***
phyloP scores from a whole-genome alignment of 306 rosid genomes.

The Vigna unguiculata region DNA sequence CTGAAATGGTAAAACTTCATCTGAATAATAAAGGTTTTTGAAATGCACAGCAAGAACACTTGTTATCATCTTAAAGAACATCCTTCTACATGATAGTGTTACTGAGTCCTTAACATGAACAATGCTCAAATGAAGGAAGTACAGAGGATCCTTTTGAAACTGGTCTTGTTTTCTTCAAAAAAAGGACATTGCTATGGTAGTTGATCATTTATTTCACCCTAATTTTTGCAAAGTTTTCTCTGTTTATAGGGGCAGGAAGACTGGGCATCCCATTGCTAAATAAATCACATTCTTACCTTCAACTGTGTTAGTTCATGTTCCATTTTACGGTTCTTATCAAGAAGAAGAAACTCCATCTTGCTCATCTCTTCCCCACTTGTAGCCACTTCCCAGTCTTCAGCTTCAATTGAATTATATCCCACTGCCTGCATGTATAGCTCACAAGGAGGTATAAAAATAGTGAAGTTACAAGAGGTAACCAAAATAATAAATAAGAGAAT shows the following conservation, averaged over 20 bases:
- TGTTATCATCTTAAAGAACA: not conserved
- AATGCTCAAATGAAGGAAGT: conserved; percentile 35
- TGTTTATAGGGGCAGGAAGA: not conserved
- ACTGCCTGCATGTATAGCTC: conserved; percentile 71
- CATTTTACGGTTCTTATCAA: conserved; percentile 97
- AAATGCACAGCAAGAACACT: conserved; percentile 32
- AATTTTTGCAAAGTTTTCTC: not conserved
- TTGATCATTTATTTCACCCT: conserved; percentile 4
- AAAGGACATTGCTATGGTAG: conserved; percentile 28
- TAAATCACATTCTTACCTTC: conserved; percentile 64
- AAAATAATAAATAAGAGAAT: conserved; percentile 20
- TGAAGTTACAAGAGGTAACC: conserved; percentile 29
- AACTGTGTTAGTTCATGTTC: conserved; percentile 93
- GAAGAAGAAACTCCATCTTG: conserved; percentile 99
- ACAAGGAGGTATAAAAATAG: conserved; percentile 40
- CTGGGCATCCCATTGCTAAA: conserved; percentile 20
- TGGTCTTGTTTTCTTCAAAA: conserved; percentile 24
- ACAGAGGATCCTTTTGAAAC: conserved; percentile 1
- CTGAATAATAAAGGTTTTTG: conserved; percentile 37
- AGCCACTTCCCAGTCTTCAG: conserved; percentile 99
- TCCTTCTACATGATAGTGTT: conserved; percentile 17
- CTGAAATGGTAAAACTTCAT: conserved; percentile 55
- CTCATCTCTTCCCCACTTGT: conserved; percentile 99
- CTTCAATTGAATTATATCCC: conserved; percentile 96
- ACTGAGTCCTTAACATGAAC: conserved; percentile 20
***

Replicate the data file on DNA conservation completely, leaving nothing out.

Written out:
phyloP scores from a whole-genome alignment of 306 rosid genomes.

The Vigna unguiculata region DNA sequence CTGAAATGGTAAAACTTCATCTGAATAATAAAGGTTTTTGAAATGCACAGCAAGAACACTTGTTATCATCTTAAAGAACATCCTTCTACATGATAGTGTTACTGAGTCCTTAACATGAACAATGCTCAAATGAAGGAAGTACAGAGGATCCTTTTGAAACTGGTCTTGTTTTCTTCAAAAAAAGGACATTGCTATGGTAGTTGATCATTTATTTCACCCTAATTTTTGCAAAGTTTTCTCTGTTTATAGGGGCAGGAAGACTGGGCATCCCATTGCTAAATAAATCACATTCTTACCTTCAACTGTGTTAGTTCATGTTCCATTTTACGGTTCTTATCAAGAAGAAGAAACTCCATCTTGCTCATCTCTTCCCCACTTGTAGCCACTTCCCAGTCTTCAGCTTCAATTGAATTATATCCCACTGCCTGCATGTATAGCTCACAAGGAGGTATAAAAATAGTGAAGTTACAAGAGGTAACCAAAATAATAAATAAGAGAAT shows the following conservation, averaged over 20 bases:
- TGTTATCATCTTAAAGAACA: not conserved
- AATGCTCAAATGAAGGAAGT: conserved; percentile 35
- TGTTTATAGGGGCAGGAAGA: not conserved
- ACTGCCTGCATGTATAGCTC: conserved; percentile 71
- CATTTTACGGTTCTTATCAA: conserved; percentile 97
- AAATGCACAGCAAGAACACT: conserved; percentile 32
- AATTTTTGCAAAGTTTTCTC: not conserved
- TTGATCATTTATTTCACCCT: conserved; percentile 4
- AAAGGACATTGCTATGGTAG: conserved; percentile 28
- TAAATCACATTCTTACCTTC: conserved; percentile 64
- AAAATAATAAATAAGAGAAT: conserved; percentile 20
- TGAAGTTACAAGAGGTAACC: conserved; percentile 29
- AACTGTGTTAGTTCATGTTC: conserved; percentile 93
- GAAGAAGAAACTCCATCTTG: conserved; percentile 99
- ACAAGGAGGTATAAAAATAG: conserved; percentile 40
- CTGGGCATCCCATTGCTAAA: conserved; percentile 20
- TGGTCTTGTTTTCTTCAAAA: conserved; percentile 24
- ACAGAGGATCCTTTTGAAAC: conserved; percentile 1
- CTGAATAATAAAGGTTTTTG: conserved; percentile 37
- AGCCACTTCCCAGTCTTCAG: conserved; percentile 99
- TCCTTCTACATGATAGTGTT: conserved; percentile 17
- CTGAAATGGTAAAACTTCAT: conserved; percentile 55
- CTCATCTCTTCCCCACTTGT: conserved; percentile 99
- CTTCAATTGAATTATATCCC: conserved; percentile 96
- ACTGAGTCCTTAACATGAAC: conserved; percentile 20